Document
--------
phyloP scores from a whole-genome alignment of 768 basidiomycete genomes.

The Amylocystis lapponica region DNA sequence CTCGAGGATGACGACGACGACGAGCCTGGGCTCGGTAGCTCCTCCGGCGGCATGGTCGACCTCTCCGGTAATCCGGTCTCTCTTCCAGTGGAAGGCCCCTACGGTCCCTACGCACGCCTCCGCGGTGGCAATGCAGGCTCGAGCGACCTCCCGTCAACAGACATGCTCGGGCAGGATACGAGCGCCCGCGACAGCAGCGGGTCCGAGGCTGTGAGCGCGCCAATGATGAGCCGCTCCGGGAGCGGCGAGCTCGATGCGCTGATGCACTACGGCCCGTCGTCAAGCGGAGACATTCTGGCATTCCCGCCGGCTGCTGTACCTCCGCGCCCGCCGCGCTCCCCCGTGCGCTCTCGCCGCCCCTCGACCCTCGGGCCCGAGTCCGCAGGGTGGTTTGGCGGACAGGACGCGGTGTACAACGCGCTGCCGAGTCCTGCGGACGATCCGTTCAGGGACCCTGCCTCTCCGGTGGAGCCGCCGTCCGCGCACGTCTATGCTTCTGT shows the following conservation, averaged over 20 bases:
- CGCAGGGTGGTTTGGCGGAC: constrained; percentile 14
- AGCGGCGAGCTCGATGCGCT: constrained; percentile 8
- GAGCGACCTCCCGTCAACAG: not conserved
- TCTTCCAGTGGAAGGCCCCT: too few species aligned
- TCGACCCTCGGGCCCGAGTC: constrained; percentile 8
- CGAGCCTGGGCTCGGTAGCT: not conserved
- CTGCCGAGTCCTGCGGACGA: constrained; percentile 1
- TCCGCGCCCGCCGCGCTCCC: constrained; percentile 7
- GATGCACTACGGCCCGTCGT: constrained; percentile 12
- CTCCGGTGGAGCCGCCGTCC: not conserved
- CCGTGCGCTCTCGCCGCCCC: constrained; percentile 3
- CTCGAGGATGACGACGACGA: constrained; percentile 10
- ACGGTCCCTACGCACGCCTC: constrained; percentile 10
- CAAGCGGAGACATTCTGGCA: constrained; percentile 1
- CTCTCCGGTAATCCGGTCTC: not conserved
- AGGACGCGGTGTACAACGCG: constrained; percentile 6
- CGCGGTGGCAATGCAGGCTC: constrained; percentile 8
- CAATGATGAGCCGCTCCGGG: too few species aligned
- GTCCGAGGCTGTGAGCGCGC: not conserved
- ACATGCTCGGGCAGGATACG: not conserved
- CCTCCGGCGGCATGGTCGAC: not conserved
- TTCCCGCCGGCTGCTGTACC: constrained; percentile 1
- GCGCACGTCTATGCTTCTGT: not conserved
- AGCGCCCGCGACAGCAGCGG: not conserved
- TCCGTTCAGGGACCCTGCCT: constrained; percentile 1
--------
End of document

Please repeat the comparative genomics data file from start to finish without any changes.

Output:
phyloP scores from a whole-genome alignment of 768 basidiomycete genomes.

The Amylocystis lapponica region DNA sequence CTCGAGGATGACGACGACGACGAGCCTGGGCTCGGTAGCTCCTCCGGCGGCATGGTCGACCTCTCCGGTAATCCGGTCTCTCTTCCAGTGGAAGGCCCCTACGGTCCCTACGCACGCCTCCGCGGTGGCAATGCAGGCTCGAGCGACCTCCCGTCAACAGACATGCTCGGGCAGGATACGAGCGCCCGCGACAGCAGCGGGTCCGAGGCTGTGAGCGCGCCAATGATGAGCCGCTCCGGGAGCGGCGAGCTCGATGCGCTGATGCACTACGGCCCGTCGTCAAGCGGAGACATTCTGGCATTCCCGCCGGCTGCTGTACCTCCGCGCCCGCCGCGCTCCCCCGTGCGCTCTCGCCGCCCCTCGACCCTCGGGCCCGAGTCCGCAGGGTGGTTTGGCGGACAGGACGCGGTGTACAACGCGCTGCCGAGTCCTGCGGACGATCCGTTCAGGGACCCTGCCTCTCCGGTGGAGCCGCCGTCCGCGCACGTCTATGCTTCTGT shows the following conservation, averaged over 20 bases:
- CGCAGGGTGGTTTGGCGGAC: constrained; percentile 14
- AGCGGCGAGCTCGATGCGCT: constrained; percentile 8
- GAGCGACCTCCCGTCAACAG: not conserved
- TCTTCCAGTGGAAGGCCCCT: too few species aligned
- TCGACCCTCGGGCCCGAGTC: constrained; percentile 8
- CGAGCCTGGGCTCGGTAGCT: not conserved
- CTGCCGAGTCCTGCGGACGA: constrained; percentile 1
- TCCGCGCCCGCCGCGCTCCC: constrained; percentile 7
- GATGCACTACGGCCCGTCGT: constrained; percentile 12
- CTCCGGTGGAGCCGCCGTCC: not conserved
- CCGTGCGCTCTCGCCGCCCC: constrained; percentile 3
- CTCGAGGATGACGACGACGA: constrained; percentile 10
- ACGGTCCCTACGCACGCCTC: constrained; percentile 10
- CAAGCGGAGACATTCTGGCA: constrained; percentile 1
- CTCTCCGGTAATCCGGTCTC: not conserved
- AGGACGCGGTGTACAACGCG: constrained; percentile 6
- CGCGGTGGCAATGCAGGCTC: constrained; percentile 8
- CAATGATGAGCCGCTCCGGG: too few species aligned
- GTCCGAGGCTGTGAGCGCGC: not conserved
- ACATGCTCGGGCAGGATACG: not conserved
- CCTCCGGCGGCATGGTCGAC: not conserved
- TTCCCGCCGGCTGCTGTACC: constrained; percentile 1
- GCGCACGTCTATGCTTCTGT: not conserved
- AGCGCCCGCGACAGCAGCGG: not conserved
- TCCGTTCAGGGACCCTGCCT: constrained; percentile 1